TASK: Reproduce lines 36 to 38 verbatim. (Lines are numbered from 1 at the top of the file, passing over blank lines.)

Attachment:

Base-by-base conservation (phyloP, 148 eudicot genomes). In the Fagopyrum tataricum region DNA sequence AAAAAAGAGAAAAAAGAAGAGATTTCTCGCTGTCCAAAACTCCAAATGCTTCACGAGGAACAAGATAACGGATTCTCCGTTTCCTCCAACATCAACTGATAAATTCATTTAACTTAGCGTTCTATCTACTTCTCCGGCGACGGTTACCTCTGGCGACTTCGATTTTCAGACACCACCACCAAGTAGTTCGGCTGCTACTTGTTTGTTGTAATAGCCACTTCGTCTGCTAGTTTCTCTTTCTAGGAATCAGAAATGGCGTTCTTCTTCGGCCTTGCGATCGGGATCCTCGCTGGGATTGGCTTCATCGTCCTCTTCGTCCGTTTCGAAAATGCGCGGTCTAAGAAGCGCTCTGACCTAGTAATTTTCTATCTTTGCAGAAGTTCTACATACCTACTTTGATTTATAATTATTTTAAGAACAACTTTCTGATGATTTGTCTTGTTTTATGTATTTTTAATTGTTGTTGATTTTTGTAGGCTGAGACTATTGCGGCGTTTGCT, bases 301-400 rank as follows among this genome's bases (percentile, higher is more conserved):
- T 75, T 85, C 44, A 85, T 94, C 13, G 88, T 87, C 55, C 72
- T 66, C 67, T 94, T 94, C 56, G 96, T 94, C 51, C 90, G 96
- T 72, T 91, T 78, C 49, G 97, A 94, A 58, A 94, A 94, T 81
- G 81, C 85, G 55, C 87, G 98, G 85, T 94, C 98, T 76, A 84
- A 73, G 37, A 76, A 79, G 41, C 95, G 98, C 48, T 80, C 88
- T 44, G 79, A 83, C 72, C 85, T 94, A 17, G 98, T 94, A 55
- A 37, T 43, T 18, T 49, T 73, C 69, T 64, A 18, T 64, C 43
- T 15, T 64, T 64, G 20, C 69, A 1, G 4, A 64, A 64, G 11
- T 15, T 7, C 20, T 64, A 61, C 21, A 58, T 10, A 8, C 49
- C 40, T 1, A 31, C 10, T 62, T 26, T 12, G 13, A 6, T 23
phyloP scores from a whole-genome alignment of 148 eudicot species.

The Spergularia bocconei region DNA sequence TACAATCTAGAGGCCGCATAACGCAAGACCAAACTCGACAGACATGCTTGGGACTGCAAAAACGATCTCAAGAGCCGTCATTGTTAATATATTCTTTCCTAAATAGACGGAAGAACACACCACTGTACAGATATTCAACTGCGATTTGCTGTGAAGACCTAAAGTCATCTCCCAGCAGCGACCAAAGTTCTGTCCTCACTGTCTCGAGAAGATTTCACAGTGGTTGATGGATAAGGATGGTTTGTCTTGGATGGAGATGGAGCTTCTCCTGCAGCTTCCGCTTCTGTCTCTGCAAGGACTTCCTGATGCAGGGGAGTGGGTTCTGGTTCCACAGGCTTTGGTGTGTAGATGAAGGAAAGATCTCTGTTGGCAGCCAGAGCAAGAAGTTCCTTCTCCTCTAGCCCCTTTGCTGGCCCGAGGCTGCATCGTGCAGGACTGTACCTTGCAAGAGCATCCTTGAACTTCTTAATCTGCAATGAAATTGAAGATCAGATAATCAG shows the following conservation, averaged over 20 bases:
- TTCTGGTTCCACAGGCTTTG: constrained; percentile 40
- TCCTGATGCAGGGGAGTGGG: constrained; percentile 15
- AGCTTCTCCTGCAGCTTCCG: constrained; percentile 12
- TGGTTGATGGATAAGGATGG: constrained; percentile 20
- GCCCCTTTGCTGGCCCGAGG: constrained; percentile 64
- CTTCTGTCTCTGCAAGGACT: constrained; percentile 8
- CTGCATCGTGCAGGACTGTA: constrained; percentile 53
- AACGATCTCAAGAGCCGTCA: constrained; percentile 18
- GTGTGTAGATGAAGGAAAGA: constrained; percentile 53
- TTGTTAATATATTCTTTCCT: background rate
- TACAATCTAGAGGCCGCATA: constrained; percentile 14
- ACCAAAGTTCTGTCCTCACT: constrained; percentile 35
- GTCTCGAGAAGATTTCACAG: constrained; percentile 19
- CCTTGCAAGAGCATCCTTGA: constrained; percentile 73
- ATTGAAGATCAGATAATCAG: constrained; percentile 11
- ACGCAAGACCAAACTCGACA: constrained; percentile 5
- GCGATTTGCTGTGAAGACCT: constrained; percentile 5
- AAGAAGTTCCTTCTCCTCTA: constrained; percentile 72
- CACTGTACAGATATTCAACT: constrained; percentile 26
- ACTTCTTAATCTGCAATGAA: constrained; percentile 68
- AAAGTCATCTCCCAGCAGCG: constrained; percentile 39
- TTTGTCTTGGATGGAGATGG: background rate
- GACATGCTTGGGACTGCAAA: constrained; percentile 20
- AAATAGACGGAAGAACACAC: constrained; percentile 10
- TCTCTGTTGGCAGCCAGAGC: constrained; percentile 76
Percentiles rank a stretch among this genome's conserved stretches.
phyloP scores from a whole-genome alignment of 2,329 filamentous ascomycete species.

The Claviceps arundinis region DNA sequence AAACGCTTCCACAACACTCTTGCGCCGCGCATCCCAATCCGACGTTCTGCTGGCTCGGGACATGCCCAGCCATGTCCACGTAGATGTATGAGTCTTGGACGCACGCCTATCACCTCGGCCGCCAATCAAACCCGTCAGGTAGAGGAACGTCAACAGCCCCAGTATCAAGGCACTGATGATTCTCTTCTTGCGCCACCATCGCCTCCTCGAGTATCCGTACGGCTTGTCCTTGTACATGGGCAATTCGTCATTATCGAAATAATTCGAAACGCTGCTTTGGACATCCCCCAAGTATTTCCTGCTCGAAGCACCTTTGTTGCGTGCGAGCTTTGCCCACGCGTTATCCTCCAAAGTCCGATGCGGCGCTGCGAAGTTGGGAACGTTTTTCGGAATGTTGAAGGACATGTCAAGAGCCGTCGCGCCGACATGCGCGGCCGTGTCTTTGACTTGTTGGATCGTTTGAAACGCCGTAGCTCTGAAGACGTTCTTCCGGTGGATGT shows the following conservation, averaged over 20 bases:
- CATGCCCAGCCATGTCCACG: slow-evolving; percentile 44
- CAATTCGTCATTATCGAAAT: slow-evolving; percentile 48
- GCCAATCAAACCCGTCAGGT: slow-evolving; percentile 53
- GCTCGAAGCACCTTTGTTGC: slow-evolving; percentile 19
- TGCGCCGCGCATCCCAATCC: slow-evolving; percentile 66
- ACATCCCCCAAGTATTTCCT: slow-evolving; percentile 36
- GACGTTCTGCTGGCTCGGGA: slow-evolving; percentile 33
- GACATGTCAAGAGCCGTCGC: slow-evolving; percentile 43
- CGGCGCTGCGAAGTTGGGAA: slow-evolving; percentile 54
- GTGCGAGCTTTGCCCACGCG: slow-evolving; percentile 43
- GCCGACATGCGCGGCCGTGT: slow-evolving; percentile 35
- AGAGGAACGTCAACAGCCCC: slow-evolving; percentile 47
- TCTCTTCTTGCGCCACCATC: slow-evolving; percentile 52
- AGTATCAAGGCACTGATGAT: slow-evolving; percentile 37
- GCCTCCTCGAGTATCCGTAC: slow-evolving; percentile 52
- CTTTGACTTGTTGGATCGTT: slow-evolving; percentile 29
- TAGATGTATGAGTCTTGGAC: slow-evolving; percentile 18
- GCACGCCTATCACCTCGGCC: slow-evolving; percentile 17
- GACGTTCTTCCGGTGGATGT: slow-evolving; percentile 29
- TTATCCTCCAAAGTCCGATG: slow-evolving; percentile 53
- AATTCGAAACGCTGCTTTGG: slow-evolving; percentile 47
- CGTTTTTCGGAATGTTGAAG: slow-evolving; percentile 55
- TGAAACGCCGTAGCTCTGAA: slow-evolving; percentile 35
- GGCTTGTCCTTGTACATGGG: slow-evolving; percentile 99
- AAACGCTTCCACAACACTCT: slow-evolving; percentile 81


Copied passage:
- GACATGCTTGGGACTGCAAA: constrained; percentile 20
- AAATAGACGGAAGAACACAC: constrained; percentile 10
- TCTCTGTTGGCAGCCAGAGC: constrained; percentile 76